Manitoba needs 10K new rent-geared-to-income homes in 10 years, coalition tells political parties

The Right to Housing Coalition released a five-point plan, including a call to create thousands of new rent-geared-to-income units, and asked all parties running in the election to support it.

Right to Housing Coalition released 5-point housing plan for Manitoba election

A number of people are sitting at a table. The person closest to the camera is holding a microphone and talking.
The Right to Housing Coalition released a five-point plan to increase the supply of rent-geared-to-income housing. It's asking all Manitoba political parties running in the election to respond. (Cameron MacLean/CBC)

The private market has failed to meet the need for affordable housing and the provincial government needs to step in to increase the supply, according to a coalition of housing advocates. 

The Right to Housing Coalition released a five-point plan Wednesday, including a call to create thousands of new rent-geared-to-income units, and asked all parties running in the election to support it.

"You can't talk about health, education, safety … crime — none of this, you can't talk about if we don't have safe, accessible housing for all Manitobans," Shauna MacKinnon, a coalition member and University of Winnipeg urban and inner city studies professor, told reporters during a launch event at Crossways in Common.

The coalition's plan calls for the Manitoba government to create 10,000 units of rent-geared-to-income housing over 10 years. It also calls on the province maintaining existing social housing stock and prevent loss of units due to lack of maintenance or sale of properties.

For every 100 units of social housing, the coalition says the province should hire one support worker to help tenants struggling with mental health problems and other issues that could affect their housing. To protect renters in the private market, the coalition says the government should limit above-guideline rent increases. 

The final pillar of the plan calls for the province to work with social enterprises to reduce barriers to people entering the construction trades.

Private sector won't fill gap: MacKinnon

Since the 1990s, governments have largely left the housing market, but the private sector has not been able to meet the need for safe, affordable housing, MacKinnon said.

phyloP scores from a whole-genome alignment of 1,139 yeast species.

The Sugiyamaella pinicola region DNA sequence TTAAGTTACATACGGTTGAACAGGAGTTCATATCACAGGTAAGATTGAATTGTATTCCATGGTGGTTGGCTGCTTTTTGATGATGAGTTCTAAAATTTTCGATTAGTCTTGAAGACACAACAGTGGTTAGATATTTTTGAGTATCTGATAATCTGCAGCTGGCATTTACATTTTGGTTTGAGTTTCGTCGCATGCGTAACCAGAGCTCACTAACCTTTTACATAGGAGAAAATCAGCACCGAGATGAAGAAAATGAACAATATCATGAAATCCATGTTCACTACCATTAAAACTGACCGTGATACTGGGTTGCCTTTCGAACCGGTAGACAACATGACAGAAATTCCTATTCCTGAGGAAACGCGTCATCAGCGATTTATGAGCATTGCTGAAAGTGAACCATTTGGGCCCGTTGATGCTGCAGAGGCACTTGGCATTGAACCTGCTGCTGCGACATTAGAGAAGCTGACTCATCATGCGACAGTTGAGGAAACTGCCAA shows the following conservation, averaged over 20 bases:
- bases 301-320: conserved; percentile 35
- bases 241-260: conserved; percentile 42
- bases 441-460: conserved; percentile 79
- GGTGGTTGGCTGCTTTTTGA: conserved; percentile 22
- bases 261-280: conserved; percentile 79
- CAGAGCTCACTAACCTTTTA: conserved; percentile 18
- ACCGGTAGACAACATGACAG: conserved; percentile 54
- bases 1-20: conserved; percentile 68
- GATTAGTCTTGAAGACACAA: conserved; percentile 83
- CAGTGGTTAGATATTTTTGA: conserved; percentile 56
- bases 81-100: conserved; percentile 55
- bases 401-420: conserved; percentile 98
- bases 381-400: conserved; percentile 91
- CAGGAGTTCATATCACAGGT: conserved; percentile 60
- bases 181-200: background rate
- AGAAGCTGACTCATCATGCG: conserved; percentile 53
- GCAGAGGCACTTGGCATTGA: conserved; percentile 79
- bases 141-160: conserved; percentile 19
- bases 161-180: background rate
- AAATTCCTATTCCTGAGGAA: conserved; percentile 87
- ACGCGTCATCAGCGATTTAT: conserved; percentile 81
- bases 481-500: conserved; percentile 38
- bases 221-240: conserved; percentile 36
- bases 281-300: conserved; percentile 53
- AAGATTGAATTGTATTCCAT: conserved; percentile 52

"Even the private sector itself says, 'We're not in the business of providing social housing, that's a government responsibility,'" she said.

"And so we know from failed experiments that the private sector … is not going to create the kind of housing that we need to address the issues for low-income renters."

The coalition plans to release a detailed cost estimate for its proposal later this month, MacKinnon said.

The coalition launched their plan with a panel discussion, which included Gerald Brown, chairperson of the Lions Place Seniors Action Committee.

Brown lives in the Residences at Portage Commons, formerly Lions Place, a non-profit seniors complex that was sold in February to Calgary-based Main Street Equity Corp.

Since the sale, Brown said quality of life in the building has deteriorated, and dozens of residents in the 287-unit high rise have moved out.

"There's really no sense of community now, because many of the things that we did before and had leadership from the [Lions] team are not there. We have to do them all ourselves and that isn't always possible with seniors crowd," Brown said during the panel discussion.

Parties asked to respond

Rochelle Squires, outgoing Progressive Conservative housing minister, said the coalition's plan fits in with the provincial government's efforts over the past year, including its homelessness strategy.

That strategy included $58 million to build 700 new units of social housing this year.

Squires also noted the province put up $1.4 million in June for non-profit housing providers whose operating agreements with the government were coming to an end, to help subsidize rents and discourage the sale of those properties.

"We know that we didn't want those housing units to go on the market and so we offered funding to … come into agreement with the Manitoba government so that we would continue to subsidize those housing [units] so that no more housing units were lost," Squires said during a news conference on Wednesday.

New Democratic Party Leader Wab Kinew pointed to the party's promise of a $700 tax credit to renters, as well as tighter rent control.

"And of course, we are going to protect not-for-profit housing so that we can avoid a situation like Lions Place from happening again," he said at a news conference.

Liberal Leader Dougald Lamont said his party has already committed to the goal of 1,000 new units of social housing per year for 10 years.

He also criticized the PC plan to expand shelter spaces — as well as the NDP promise to end homelessness within eight years — as not going far enough.

"We've said that's completely unacceptable," Lamont said at a news conference. "We have to do more because we can and should be housing people the same day. That's our goal."

The coalition says it has asked all the parties to respond to its proposals by Sept. 15, after which it will release the results to help voters make their decision.

The provincial election is set for Oct. 3.